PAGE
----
Laparoscopic versus open peritoneal dialysis catheter placement

Tiffany C. Cox*, Laurel J. Blair, Ciara R. Huntington, Tanushree Prasad, Kent W. Kercher, B. Todd Heniford, Vedra A. Augenstein

*Corresponding author for this work

Research output: Contribution to journalArticlepeer-review

14 Scopus citations

Abstract

Background: Laparoscopy revolutionized many General Surgery procedures by decreasing hospital stay, minimizing recovery time, and reducing wound infection rates. This study evaluates the potential benefits of laparoscopic approach to peritoneal dialysis catheter (PDC) placement. Methods: The American College of Surgeons National Surgical Quality Improvement Program database was queried for laparoscopic and open PDC placement. We evaluated patient demographics, comorbidities, operative time, length of stay (LOS), and postoperative outcomes. Univariate comparison and multivariate logistic regression analysis (MVA) adjusting for confounding factors including age, body mass index (BMI), comorbidities, and preoperative conditions were performed. Results: A total of 3134 patients undergoing PDC placement were recorded in the NSQIP database between 2005 and 2012, including 2412 laparoscopic cases (LPDC) (77 %) and 722 open (OPDC). Overall, the majority of cases were performed by General Surgeons (81 %) with most of the remainder completed by Vascular Surgeons (16.8 %). Patients undergoing LPDC versus OPDC demonstrated no significant difference in gender (54 vs. 56 % males, p = 0.4), smoking history (8.5 ± 18.3 vs. 7.2 ± 16.9 pack years, p = 0.06), diabetes (42 vs. 40 %, p = 0.4), COPD (4.6 vs. 5 %, p = 0.63), or preoperative dialysis requirement (72 vs. 73 %, p = 0.6), but they were younger (57.2 ± 14.8 vs. 60.5 ± 15.9 years, p = 0.05) and had a higher BMI (29.3 vs. 29 kg/m2, p = 0.04). In univariate analysis of LPDC versus OPDC, overall wound complications (1.6 vs. 2.9 %, p = 0.02), deep surgical site infections (0.12 vs. 0.83 %, p < 0.006), minor complications (3.8 vs. 6.5 %, p < 0.05), major complications (4.3 vs. 6.9 %, p < 0.05), and LOS (1.8 ± 11.9 vs. 4.4 ± 10 days, p < 0.0001) favored the LPDC approach, but only operative time (57.6 ± 4.6 vs. 71.8 ± 5.3, p < 0.001) remained significant in MVA after controlling for confounding factors. Both LPDC and OPDC had equivalently low rates of catheter failure (0.21 vs. 0.14 %, p = 0.7). Conclusion: Using univariate analysis, there appears to be a benefit from LPDC placement. However, after controlling for confounding variables, the techniques appear to have equal outcomes. Surgeons should perform a LPDC or OPDC according to the approach with which they are most familiar. However, continued adoption, dispersal, and refinement of the laparoscopic approach may further optimize patient outcomes.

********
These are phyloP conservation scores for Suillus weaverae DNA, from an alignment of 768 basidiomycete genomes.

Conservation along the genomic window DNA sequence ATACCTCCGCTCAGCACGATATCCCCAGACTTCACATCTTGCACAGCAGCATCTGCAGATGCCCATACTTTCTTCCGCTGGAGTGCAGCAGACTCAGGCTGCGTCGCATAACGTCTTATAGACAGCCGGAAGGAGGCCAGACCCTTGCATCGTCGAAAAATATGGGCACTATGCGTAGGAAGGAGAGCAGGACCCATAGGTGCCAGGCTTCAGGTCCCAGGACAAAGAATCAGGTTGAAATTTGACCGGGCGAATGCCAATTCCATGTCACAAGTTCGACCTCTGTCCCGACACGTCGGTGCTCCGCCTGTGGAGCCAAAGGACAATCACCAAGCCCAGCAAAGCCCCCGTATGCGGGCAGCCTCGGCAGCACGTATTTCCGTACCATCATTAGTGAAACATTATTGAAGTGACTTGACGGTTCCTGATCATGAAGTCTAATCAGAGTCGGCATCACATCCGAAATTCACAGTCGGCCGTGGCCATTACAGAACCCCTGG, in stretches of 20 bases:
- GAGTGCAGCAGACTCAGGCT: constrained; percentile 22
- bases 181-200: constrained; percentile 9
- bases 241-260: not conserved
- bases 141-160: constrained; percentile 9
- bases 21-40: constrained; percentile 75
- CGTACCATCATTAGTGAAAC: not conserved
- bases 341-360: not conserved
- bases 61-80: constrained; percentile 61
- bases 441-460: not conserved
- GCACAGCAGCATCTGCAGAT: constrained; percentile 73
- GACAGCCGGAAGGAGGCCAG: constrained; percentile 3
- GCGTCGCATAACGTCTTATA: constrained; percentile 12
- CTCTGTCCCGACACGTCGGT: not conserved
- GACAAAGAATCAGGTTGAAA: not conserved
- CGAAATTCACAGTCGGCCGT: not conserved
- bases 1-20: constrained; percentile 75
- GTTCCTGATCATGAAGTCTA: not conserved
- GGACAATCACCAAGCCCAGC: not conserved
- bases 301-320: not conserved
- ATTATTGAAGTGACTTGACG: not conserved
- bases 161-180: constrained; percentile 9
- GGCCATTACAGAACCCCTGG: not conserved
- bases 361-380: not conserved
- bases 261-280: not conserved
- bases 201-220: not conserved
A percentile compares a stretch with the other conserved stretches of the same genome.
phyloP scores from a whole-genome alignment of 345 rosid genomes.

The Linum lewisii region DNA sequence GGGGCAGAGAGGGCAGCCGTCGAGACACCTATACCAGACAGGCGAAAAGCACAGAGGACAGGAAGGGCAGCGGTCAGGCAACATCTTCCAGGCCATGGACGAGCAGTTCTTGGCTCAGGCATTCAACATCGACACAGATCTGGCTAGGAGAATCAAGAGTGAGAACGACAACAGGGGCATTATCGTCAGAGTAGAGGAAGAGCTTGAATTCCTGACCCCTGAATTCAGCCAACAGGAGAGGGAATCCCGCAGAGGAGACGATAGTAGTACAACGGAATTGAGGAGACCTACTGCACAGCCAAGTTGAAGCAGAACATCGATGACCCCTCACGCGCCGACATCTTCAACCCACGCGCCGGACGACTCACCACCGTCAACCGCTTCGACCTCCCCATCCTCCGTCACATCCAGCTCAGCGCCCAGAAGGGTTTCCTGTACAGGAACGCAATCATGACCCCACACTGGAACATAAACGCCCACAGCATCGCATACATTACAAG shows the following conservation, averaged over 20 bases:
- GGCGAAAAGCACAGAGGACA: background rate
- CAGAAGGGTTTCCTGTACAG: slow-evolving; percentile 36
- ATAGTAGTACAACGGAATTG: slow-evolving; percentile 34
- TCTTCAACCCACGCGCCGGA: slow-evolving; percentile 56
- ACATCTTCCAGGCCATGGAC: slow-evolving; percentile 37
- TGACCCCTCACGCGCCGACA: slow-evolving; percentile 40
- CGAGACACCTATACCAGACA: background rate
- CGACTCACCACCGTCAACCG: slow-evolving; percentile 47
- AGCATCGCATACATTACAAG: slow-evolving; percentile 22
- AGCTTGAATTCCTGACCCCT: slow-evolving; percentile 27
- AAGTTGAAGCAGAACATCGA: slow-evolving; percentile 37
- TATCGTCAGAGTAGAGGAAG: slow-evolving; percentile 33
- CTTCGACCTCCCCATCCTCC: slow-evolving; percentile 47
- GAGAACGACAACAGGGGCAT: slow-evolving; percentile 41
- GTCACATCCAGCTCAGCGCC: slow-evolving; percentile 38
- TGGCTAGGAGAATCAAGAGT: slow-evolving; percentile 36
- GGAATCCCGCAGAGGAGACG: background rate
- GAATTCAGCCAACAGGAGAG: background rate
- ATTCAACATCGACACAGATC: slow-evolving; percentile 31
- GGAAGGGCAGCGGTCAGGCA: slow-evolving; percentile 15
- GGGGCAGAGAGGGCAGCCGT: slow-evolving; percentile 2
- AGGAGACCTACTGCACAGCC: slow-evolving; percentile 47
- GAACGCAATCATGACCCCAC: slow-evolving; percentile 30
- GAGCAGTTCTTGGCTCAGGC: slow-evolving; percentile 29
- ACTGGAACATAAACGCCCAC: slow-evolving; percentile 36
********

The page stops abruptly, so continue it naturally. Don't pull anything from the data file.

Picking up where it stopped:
Original languageEnglish
Pages (from-to)899-905
Number of pages7
JournalSurgical Endoscopy
Volume30
Issue number3
DOIs
StatePublished - 1 Mar 2016
Externally publishedYes

Keywords

  • Dialysis
  • Laparoscopic
  • NSQIP
  • Open
  • Peritoneal dialysis
  • Peritoneal dialysis catheter

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